Around 300 people launched the dawn assault to cross into the Spanish city, which lies on the northern tip of Morocco, with 214 making it across, Spanish authorities said, in one of the largest such crossings in years.
Among those who failed to reach Melilla, 35 were taken to hospital in nearby Nador, said Hicham Rachidi, secretary general of the Moroccan migrant support group GADEM.
Two of the migrants were in critical condition after being beaten by the Moroccan security forces, including one who was operated on after sustaining severe head injuries, Rachidi told news agency AFP.
"The Moroccan security forces used a lot of violence against the migrants, which completely contradicts their new immigration policy," he said.
Thirty-three migrants eventually discharged from hospital were arrested and taken to the police station in Nador.
The interior ministry declined to comment, when contacted by AFP.
Adil Akid, from the Moroccan Association of Human Rights, gave the same figure of 35 migrants injured in the attempted crossing, two of them critically, with seven sustaining fractures and the rest suffering cuts from the barbed wire placed along the top of the fence.
The assault began at 6am, with the migrants rushing the seven-metre (seven-yard) high border fence from the Moroccan side.
The Spanish authorities said they hurled rocks, sticks and bottles at the civil guards, two of who were lightly injured.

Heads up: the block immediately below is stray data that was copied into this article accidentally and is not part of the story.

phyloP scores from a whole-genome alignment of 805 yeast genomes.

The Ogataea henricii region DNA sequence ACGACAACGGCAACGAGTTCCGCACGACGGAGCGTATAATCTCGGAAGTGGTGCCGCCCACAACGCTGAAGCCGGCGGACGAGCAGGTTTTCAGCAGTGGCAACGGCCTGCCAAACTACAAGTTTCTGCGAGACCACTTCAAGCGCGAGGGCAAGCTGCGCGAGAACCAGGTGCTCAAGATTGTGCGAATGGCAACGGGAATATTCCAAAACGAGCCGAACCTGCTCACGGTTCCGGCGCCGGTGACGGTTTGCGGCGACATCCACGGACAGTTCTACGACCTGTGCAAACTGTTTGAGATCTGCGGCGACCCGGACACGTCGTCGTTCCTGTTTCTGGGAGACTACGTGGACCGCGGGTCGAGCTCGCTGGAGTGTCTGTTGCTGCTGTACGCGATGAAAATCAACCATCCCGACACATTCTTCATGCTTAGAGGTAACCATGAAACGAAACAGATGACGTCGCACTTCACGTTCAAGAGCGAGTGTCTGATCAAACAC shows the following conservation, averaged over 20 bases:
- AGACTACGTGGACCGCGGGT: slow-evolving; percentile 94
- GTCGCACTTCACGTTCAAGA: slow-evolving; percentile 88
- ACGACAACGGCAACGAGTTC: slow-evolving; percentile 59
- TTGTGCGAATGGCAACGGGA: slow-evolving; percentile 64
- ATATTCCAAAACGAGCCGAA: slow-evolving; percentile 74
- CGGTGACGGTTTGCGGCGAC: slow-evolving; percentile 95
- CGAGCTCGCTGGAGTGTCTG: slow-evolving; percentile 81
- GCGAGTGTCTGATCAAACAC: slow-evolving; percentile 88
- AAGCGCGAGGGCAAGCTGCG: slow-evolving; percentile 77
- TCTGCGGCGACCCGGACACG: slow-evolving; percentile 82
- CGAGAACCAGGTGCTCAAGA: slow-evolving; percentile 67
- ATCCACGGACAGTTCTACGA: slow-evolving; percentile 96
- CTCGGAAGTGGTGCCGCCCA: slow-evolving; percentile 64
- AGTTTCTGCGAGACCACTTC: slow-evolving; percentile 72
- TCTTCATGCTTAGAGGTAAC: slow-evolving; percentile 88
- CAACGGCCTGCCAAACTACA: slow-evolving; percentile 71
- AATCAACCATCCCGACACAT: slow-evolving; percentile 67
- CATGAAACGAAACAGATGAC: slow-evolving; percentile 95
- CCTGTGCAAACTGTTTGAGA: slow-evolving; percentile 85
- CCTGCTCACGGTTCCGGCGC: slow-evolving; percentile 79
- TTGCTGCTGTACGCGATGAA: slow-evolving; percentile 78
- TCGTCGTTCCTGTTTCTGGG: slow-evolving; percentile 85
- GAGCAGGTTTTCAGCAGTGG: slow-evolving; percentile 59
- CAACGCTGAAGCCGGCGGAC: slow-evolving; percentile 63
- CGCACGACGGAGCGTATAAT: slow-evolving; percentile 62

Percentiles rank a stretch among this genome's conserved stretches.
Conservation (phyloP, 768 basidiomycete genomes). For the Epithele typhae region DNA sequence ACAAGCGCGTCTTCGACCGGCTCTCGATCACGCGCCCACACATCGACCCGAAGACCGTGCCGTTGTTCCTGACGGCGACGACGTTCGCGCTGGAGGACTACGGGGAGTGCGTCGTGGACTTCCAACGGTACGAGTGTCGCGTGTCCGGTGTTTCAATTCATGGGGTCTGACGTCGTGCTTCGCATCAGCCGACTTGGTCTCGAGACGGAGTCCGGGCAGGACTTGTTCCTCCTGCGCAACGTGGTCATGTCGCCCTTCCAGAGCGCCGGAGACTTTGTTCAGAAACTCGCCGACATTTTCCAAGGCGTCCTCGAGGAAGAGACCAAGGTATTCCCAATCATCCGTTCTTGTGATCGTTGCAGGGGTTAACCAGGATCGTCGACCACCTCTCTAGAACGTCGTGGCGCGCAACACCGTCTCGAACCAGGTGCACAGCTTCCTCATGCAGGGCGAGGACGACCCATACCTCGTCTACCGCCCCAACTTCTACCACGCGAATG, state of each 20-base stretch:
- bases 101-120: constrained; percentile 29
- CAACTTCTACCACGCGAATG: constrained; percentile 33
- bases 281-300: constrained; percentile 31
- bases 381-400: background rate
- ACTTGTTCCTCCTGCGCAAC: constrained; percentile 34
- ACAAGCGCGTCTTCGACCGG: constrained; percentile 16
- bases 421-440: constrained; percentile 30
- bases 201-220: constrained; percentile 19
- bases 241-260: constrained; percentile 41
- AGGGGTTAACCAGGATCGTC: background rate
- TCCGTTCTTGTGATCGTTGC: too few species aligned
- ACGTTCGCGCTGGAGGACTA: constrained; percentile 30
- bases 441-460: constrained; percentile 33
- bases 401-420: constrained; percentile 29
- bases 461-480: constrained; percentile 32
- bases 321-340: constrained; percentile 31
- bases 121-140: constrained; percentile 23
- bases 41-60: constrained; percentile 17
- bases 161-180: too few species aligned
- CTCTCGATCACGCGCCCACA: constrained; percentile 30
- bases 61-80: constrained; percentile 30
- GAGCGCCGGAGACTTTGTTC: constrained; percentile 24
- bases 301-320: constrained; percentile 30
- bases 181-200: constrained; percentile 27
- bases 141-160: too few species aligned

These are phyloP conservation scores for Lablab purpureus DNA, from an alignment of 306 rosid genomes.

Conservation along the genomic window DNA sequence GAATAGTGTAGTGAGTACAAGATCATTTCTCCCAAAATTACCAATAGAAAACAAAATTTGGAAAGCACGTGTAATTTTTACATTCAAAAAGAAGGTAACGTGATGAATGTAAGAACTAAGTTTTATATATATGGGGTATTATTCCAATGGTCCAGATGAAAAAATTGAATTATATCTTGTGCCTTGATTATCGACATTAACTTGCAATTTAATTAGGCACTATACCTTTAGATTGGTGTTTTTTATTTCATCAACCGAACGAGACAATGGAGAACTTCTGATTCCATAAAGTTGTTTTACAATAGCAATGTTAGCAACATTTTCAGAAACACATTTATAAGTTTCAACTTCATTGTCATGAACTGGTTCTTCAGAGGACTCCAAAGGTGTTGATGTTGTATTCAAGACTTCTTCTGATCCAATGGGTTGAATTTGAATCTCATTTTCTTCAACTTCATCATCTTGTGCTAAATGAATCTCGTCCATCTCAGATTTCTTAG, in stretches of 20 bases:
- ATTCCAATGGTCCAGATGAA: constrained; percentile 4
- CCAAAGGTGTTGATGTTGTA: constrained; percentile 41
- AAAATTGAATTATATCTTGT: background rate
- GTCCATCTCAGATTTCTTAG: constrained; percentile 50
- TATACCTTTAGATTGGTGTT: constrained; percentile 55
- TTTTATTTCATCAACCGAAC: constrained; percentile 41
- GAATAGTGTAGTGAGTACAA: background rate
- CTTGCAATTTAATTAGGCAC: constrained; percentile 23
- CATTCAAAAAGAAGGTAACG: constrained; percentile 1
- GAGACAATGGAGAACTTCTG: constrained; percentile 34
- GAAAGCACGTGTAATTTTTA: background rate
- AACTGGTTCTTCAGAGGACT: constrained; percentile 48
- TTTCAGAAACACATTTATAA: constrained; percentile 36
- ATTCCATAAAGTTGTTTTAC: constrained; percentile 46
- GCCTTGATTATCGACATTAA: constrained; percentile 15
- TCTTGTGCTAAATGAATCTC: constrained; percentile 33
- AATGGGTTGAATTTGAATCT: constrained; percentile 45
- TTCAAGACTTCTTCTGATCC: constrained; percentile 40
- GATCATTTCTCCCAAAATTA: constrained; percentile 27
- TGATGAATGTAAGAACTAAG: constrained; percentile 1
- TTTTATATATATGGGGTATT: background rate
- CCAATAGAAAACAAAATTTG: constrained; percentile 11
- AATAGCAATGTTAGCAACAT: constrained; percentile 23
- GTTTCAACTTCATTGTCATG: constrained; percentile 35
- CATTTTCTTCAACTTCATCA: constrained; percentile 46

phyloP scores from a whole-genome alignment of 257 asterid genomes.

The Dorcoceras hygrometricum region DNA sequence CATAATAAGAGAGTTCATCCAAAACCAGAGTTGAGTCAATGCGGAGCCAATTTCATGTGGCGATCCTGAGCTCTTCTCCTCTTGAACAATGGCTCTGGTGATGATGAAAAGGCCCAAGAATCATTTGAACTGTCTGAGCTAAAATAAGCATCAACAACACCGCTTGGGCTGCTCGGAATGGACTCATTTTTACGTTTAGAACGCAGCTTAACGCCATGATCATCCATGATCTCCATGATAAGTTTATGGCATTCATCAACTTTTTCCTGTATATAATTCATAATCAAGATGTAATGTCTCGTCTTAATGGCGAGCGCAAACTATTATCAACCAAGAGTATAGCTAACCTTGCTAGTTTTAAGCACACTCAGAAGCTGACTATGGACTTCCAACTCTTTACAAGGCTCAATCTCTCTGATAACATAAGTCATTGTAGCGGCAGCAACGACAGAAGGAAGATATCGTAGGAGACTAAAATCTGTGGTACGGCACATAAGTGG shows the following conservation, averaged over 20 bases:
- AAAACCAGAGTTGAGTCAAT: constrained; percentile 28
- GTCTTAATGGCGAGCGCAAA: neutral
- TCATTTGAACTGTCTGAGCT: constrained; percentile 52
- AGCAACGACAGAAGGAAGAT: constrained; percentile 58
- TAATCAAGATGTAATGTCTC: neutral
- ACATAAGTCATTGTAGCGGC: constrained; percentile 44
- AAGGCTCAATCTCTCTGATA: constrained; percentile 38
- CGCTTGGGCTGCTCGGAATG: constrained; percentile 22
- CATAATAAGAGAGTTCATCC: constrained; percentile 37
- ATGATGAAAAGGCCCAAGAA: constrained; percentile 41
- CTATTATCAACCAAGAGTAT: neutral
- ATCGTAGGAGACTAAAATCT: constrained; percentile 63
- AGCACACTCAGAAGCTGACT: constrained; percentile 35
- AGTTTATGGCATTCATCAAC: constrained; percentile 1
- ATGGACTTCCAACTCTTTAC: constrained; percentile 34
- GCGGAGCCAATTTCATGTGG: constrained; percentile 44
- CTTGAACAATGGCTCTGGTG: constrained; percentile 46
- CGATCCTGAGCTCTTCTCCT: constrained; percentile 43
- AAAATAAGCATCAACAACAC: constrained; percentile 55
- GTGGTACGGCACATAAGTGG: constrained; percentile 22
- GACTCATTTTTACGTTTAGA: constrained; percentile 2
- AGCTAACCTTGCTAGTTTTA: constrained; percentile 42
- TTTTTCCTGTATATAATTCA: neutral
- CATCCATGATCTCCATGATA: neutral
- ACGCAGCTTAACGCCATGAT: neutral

It was the latest in a series of coordinated assaults by African migrants on the border of Melilla, which along with the nearby Spanish territory Ceuta has the European Union's only land borders with Africa.
The two coastal cities sit across the Strait of Gibraltar from mainland Spain, surrounded by Moroccan territory, and are seen as stepping stones for African migrants desperate to reach Europe.
At least 14 people drowned in Moroccan waters on February 6th while trying to enter Ceuta by sea after several hundred tried to storm the land border.
Morocco, under pressure from Spain, has cracked down on the rising influx of sub-Saharans entering the country illegally and heading to its northern shores.
But following allegations that several had died at the hands of police in 2013, Rabat launched a new migration policy, halting deportations to Algeria and offering to "regularize" the papers of the estimated 25,000 people residing illegally on its soil.
The country's National Human Rights Council said on Friday that 12,000 illegal immigrants had requested residency permits — which would allow them to remain and work in Morocco — since the regularisation programme started in early January, with 100 permits so far issued.
But Moroccan immigration experts say changing the way the security forces treat illegal immigrants is a massive task, which requires instilling a "new mentality" among tens of thousands of poorly-trained personnel.